Wounded in the thigh by one of Paris’ arrows, Eurypylus, leader of the Thessalians in the Trojan War, cried out to Patroclus:

I want you to cut out this arrow from my thigh, wash off the blood with warm water and spread soothing ointment on the wound. They say you have some excellent prescriptions that you learnt from Achilles, who was taught by Chiron…

While pregnant by Apollo, the Thessalian princess Coronis let herself be seduced by the mortal Ischys. For this, Artemis killed Coronis and her family with her arrows. But, by performing the first caesarean section, Apollo rescued their unborn child from the funeral pyre and gave it to Chiron to be raised. That child was Asclepius, god of medicine.

Whereas the centaurs were notorious for being violent and lustful, Chiron, the foster child of Apollo, was all culture and civilization. Unlike the other centaurs, he was often depicted clothed rather than naked, and with human rather than equine legs. As half-brother to Zeus, he came from a completely different line from the other centaurs, who were born of Ixion and Nephele.

During his fourth labour to capture the Erymanthian boar, Herakles [Hercules] visited the centaur Pholus in his cave. When Pholus opened a bottle of wine given by Dionysus, the fragrant nose attracted the other centaurs and drove them into a frenzy. Herakles defended the cave by raining arrows dipped in the blood of the Lernaean hydra, which he had killed on his second labour. One of the arrows hit Chiron, who, although friends with Herakles, got caught in the mêlée.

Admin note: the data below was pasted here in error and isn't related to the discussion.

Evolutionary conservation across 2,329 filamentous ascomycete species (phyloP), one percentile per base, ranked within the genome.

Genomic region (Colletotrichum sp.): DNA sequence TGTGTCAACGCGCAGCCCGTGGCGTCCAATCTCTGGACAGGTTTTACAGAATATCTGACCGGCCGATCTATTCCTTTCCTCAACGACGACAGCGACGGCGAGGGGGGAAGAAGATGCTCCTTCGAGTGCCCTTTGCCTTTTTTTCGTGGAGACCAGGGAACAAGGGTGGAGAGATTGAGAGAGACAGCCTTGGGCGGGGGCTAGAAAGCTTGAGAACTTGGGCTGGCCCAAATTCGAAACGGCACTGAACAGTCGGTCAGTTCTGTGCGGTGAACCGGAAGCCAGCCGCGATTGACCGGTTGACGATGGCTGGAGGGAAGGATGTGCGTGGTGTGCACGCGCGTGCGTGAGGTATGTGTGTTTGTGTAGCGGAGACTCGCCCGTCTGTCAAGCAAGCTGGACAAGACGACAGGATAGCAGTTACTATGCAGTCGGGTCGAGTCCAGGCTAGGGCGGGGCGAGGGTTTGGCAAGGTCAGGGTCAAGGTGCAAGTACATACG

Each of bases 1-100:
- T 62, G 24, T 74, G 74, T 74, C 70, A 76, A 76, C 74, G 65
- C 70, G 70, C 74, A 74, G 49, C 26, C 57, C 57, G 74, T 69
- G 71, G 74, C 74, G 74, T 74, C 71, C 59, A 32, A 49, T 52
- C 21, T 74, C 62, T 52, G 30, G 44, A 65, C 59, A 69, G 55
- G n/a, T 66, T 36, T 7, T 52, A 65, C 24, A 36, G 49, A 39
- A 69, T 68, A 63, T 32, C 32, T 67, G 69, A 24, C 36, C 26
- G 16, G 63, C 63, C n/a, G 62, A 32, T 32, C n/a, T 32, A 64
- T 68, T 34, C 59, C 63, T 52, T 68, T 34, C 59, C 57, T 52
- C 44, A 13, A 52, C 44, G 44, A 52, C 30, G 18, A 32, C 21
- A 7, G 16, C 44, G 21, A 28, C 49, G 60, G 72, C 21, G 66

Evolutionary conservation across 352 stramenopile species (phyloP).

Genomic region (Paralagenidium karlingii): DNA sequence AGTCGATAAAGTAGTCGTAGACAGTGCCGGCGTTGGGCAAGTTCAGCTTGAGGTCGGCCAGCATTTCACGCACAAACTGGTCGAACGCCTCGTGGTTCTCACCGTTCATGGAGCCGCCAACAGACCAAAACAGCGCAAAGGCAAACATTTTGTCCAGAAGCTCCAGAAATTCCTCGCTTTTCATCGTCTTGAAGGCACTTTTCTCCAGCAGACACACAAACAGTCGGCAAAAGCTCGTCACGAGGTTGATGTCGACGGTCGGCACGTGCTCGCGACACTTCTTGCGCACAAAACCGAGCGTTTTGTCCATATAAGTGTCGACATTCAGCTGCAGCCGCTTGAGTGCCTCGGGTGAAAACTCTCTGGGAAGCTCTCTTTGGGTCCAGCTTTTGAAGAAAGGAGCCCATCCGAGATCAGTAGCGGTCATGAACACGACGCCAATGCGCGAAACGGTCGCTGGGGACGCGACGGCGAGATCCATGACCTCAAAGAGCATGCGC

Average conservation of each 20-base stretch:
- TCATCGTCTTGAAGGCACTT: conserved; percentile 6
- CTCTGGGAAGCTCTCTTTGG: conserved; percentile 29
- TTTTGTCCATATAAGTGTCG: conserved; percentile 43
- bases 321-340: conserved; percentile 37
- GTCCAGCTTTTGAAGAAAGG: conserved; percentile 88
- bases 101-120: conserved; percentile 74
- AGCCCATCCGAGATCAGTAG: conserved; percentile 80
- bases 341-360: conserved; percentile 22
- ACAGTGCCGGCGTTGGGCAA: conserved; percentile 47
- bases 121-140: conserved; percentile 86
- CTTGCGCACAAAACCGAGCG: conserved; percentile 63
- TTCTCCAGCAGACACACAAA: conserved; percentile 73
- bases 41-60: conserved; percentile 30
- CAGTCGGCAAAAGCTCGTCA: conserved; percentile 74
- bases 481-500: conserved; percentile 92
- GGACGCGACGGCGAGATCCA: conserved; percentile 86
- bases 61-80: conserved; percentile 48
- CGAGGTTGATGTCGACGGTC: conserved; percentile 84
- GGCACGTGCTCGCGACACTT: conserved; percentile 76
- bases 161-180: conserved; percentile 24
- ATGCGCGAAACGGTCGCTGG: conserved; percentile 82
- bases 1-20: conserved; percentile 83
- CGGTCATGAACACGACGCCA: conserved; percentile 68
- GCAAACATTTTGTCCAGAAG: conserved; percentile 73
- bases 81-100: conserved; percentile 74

For all his knowledge and skill Chiron could not heal his festering wound, which became unbearably painful. But being the immortal son of Cronus, neither could he die. In the end, he or Herakles struck a bargain with Zeus, whereby he would exchange his immortality for the freedom of Prometheus, who had been bound for all eternity to a rock for stealing fire from the gods and delivering it to humankind. Every day, an eagle pecked out Prometheus’ immortal liver, only for it to grow back overnight.

After Chiron’s death, Zeus at long last freed Prometheus, and fixed Chiron in the firmament as the constellation Sagittarius or Centaurus.

Interpretation of the myth

Chiron is twice-wounded, once at birth, and again towards the end of his life.

The first wound is a deep emotional wound that comes from being a child of rape who is rejected by both of his parents. He is quite literally a monster, and now also an orphan and an outcast.

Being half-man, half-animal, Chiron embodies the conflict in all of us between the animal instincts and reason or divinity, between the Dionysian wildness of the other centaurs and the Apollonian light and order of his foster father. Yet, he falls firmly on the Apollonian side, and in many respects outshines even the god of light, mastering and even furthering knowledge and the arts [Greek, episteme and techne] in an attempt to compensate for his early rejection and prove, both to himself and to others, that he is worthy of love and acceptance.